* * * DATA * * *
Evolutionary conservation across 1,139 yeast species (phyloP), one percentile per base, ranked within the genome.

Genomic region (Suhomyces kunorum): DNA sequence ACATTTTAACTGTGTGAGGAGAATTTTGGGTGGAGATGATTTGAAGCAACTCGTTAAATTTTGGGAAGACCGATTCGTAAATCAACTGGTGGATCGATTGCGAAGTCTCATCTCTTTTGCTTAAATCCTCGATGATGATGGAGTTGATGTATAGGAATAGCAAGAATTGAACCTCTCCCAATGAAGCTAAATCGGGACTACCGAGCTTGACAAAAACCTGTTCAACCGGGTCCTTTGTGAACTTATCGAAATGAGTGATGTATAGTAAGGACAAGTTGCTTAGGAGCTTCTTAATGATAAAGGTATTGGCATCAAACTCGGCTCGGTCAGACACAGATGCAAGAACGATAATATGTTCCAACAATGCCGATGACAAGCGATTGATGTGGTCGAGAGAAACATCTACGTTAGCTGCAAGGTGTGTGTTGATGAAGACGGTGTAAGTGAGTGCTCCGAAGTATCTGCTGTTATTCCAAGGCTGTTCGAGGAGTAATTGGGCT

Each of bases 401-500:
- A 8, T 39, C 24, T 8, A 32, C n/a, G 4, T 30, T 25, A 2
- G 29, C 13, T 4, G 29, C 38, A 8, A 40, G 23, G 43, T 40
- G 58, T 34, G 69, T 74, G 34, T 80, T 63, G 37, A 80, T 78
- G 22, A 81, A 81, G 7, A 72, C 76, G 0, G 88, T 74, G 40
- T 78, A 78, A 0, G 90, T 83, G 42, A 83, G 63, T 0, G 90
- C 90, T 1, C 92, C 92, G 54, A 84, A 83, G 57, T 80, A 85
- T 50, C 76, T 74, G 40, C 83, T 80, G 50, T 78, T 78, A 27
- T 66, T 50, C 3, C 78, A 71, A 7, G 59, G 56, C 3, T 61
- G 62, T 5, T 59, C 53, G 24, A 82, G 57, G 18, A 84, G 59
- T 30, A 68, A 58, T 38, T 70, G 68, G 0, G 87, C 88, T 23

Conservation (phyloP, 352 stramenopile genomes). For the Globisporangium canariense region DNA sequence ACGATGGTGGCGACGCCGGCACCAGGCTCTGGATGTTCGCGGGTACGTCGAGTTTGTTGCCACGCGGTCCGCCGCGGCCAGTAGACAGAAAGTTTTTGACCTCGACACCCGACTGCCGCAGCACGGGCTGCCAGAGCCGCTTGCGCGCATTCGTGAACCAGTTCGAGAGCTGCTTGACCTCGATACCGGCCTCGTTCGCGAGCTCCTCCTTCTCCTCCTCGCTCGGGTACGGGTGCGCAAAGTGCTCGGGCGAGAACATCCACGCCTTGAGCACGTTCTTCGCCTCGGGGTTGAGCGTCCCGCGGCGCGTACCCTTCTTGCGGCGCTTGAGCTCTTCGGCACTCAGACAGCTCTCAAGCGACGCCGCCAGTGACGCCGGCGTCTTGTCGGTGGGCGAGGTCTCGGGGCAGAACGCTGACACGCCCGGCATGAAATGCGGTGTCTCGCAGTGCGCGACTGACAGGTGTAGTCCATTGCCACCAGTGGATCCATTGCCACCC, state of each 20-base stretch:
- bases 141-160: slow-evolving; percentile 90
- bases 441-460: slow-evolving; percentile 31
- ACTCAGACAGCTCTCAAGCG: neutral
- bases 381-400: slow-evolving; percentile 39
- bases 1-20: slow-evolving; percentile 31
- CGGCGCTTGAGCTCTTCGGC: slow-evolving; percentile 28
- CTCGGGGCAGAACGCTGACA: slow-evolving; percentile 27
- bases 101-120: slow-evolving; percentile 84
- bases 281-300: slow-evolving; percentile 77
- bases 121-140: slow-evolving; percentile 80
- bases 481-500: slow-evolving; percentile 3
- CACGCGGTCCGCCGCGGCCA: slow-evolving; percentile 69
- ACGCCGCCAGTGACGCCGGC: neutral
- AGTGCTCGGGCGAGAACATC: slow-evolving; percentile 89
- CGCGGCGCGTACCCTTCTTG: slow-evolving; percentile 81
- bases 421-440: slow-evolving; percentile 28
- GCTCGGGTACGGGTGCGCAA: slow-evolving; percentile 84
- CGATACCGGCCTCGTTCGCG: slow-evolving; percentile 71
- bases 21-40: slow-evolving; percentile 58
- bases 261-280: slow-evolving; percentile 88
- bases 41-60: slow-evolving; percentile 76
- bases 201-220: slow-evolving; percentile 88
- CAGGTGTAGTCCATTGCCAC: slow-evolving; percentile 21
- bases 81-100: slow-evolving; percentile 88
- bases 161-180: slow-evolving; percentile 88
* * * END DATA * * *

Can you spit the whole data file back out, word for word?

Evolutionary conservation across 1,139 yeast species (phyloP), one percentile per base, ranked within the genome.

Genomic region (Suhomyces kunorum): DNA sequence ACATTTTAACTGTGTGAGGAGAATTTTGGGTGGAGATGATTTGAAGCAACTCGTTAAATTTTGGGAAGACCGATTCGTAAATCAACTGGTGGATCGATTGCGAAGTCTCATCTCTTTTGCTTAAATCCTCGATGATGATGGAGTTGATGTATAGGAATAGCAAGAATTGAACCTCTCCCAATGAAGCTAAATCGGGACTACCGAGCTTGACAAAAACCTGTTCAACCGGGTCCTTTGTGAACTTATCGAAATGAGTGATGTATAGTAAGGACAAGTTGCTTAGGAGCTTCTTAATGATAAAGGTATTGGCATCAAACTCGGCTCGGTCAGACACAGATGCAAGAACGATAATATGTTCCAACAATGCCGATGACAAGCGATTGATGTGGTCGAGAGAAACATCTACGTTAGCTGCAAGGTGTGTGTTGATGAAGACGGTGTAAGTGAGTGCTCCGAAGTATCTGCTGTTATTCCAAGGCTGTTCGAGGAGTAATTGGGCT

Each of bases 401-500:
- A 8, T 39, C 24, T 8, A 32, C n/a, G 4, T 30, T 25, A 2
- G 29, C 13, T 4, G 29, C 38, A 8, A 40, G 23, G 43, T 40
- G 58, T 34, G 69, T 74, G 34, T 80, T 63, G 37, A 80, T 78
- G 22, A 81, A 81, G 7, A 72, C 76, G 0, G 88, T 74, G 40
- T 78, A 78, A 0, G 90, T 83, G 42, A 83, G 63, T 0, G 90
- C 90, T 1, C 92, C 92, G 54, A 84, A 83, G 57, T 80, A 85
- T 50, C 76, T 74, G 40, C 83, T 80, G 50, T 78, T 78, A 27
- T 66, T 50, C 3, C 78, A 71, A 7, G 59, G 56, C 3, T 61
- G 62, T 5, T 59, C 53, G 24, A 82, G 57, G 18, A 84, G 59
- T 30, A 68, A 58, T 38, T 70, G 68, G 0, G 87, C 88, T 23

Conservation (phyloP, 352 stramenopile genomes). For the Globisporangium canariense region DNA sequence ACGATGGTGGCGACGCCGGCACCAGGCTCTGGATGTTCGCGGGTACGTCGAGTTTGTTGCCACGCGGTCCGCCGCGGCCAGTAGACAGAAAGTTTTTGACCTCGACACCCGACTGCCGCAGCACGGGCTGCCAGAGCCGCTTGCGCGCATTCGTGAACCAGTTCGAGAGCTGCTTGACCTCGATACCGGCCTCGTTCGCGAGCTCCTCCTTCTCCTCCTCGCTCGGGTACGGGTGCGCAAAGTGCTCGGGCGAGAACATCCACGCCTTGAGCACGTTCTTCGCCTCGGGGTTGAGCGTCCCGCGGCGCGTACCCTTCTTGCGGCGCTTGAGCTCTTCGGCACTCAGACAGCTCTCAAGCGACGCCGCCAGTGACGCCGGCGTCTTGTCGGTGGGCGAGGTCTCGGGGCAGAACGCTGACACGCCCGGCATGAAATGCGGTGTCTCGCAGTGCGCGACTGACAGGTGTAGTCCATTGCCACCAGTGGATCCATTGCCACCC, state of each 20-base stretch:
- bases 141-160: slow-evolving; percentile 90
- bases 441-460: slow-evolving; percentile 31
- ACTCAGACAGCTCTCAAGCG: neutral
- bases 381-400: slow-evolving; percentile 39
- bases 1-20: slow-evolving; percentile 31
- CGGCGCTTGAGCTCTTCGGC: slow-evolving; percentile 28
- CTCGGGGCAGAACGCTGACA: slow-evolving; percentile 27
- bases 101-120: slow-evolving; percentile 84
- bases 281-300: slow-evolving; percentile 77
- bases 121-140: slow-evolving; percentile 80
- bases 481-500: slow-evolving; percentile 3
- CACGCGGTCCGCCGCGGCCA: slow-evolving; percentile 69
- ACGCCGCCAGTGACGCCGGC: neutral
- AGTGCTCGGGCGAGAACATC: slow-evolving; percentile 89
- CGCGGCGCGTACCCTTCTTG: slow-evolving; percentile 81
- bases 421-440: slow-evolving; percentile 28
- GCTCGGGTACGGGTGCGCAA: slow-evolving; percentile 84
- CGATACCGGCCTCGTTCGCG: slow-evolving; percentile 71
- bases 21-40: slow-evolving; percentile 58
- bases 261-280: slow-evolving; percentile 88
- bases 41-60: slow-evolving; percentile 76
- bases 201-220: slow-evolving; percentile 88
- CAGGTGTAGTCCATTGCCAC: slow-evolving; percentile 21
- bases 81-100: slow-evolving; percentile 88
- bases 161-180: slow-evolving; percentile 88